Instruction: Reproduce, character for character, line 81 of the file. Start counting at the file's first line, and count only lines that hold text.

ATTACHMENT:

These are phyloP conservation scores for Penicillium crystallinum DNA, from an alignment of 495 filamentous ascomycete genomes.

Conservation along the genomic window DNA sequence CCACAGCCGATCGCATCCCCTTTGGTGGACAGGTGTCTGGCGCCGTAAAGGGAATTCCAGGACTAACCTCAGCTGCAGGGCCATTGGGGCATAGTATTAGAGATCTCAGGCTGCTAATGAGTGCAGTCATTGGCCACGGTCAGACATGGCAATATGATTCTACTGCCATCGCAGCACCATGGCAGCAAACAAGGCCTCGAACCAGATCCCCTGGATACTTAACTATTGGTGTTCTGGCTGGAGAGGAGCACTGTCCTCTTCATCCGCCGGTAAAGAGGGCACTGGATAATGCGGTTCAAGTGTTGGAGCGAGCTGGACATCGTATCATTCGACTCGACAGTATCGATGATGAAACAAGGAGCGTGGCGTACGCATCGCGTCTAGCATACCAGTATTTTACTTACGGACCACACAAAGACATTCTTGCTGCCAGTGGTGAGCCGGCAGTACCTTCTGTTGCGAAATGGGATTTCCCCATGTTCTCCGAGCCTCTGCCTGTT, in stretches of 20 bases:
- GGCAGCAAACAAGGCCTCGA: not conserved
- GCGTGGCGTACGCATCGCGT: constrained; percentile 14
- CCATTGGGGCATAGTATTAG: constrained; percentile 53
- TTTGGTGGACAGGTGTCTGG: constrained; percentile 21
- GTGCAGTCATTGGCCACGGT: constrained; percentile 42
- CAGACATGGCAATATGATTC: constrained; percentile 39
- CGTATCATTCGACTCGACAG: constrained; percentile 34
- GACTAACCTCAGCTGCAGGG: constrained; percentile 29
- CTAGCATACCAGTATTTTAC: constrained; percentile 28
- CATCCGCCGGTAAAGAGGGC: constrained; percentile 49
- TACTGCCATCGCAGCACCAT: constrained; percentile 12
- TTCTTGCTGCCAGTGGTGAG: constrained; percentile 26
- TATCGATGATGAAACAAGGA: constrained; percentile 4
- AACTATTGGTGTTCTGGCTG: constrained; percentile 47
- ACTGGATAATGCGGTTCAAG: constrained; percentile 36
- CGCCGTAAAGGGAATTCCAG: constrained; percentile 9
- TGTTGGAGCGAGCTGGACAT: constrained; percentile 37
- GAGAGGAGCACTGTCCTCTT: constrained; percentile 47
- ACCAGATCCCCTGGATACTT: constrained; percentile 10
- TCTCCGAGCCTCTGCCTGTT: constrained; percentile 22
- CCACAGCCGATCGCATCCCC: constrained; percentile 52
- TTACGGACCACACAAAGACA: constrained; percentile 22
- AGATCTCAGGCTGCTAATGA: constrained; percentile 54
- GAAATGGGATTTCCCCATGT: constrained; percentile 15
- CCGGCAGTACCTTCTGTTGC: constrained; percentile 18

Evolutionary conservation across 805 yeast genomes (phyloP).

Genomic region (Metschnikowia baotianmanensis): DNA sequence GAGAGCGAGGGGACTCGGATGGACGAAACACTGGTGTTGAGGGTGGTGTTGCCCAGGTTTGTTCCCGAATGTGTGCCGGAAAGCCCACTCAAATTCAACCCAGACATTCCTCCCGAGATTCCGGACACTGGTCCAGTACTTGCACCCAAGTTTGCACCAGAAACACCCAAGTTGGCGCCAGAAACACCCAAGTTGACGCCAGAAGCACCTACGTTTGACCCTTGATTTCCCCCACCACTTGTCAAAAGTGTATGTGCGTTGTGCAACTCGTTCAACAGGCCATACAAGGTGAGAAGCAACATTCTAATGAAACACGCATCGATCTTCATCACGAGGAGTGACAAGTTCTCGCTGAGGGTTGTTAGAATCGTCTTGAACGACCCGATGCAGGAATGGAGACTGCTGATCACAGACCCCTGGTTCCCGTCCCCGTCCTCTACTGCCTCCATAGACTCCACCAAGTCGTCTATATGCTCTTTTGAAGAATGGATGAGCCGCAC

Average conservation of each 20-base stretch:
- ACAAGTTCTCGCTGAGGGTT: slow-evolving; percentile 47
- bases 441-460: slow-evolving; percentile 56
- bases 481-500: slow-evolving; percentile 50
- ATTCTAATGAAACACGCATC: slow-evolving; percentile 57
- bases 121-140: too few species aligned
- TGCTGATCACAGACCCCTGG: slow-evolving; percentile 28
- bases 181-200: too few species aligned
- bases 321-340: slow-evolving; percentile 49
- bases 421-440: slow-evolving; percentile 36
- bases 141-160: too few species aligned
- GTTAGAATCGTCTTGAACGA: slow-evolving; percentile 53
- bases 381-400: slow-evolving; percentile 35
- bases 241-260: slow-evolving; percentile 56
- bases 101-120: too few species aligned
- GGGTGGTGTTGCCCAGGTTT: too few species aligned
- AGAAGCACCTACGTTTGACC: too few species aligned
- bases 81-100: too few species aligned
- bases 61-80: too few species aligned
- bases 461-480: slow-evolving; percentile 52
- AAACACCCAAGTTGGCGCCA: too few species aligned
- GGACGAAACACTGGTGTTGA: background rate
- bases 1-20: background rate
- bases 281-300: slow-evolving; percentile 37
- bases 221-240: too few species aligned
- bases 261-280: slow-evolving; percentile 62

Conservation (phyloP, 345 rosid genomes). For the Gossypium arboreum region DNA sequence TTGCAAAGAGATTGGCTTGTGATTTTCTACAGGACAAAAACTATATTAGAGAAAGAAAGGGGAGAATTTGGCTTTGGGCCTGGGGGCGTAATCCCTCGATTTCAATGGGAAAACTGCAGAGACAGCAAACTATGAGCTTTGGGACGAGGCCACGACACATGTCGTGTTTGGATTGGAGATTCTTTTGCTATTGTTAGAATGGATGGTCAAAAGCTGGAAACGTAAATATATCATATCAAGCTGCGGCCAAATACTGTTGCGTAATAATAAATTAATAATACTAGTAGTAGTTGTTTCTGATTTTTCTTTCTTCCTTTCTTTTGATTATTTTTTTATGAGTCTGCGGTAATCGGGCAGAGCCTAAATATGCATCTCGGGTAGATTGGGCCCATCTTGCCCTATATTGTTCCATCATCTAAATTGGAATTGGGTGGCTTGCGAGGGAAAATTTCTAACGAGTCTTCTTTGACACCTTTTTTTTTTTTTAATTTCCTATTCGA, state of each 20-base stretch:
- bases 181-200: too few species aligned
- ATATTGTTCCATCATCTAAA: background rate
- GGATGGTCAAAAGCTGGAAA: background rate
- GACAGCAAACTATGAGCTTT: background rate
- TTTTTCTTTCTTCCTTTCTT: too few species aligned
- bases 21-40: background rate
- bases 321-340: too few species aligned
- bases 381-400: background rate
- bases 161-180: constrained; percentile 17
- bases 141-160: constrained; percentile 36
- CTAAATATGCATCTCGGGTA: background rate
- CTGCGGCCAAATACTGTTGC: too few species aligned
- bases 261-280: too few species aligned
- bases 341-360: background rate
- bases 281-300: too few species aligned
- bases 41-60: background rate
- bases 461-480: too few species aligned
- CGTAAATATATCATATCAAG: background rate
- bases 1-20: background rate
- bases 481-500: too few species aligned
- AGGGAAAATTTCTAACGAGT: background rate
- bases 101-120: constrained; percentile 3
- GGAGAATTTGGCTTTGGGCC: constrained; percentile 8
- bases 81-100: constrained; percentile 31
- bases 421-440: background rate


- bases 421-440: background rate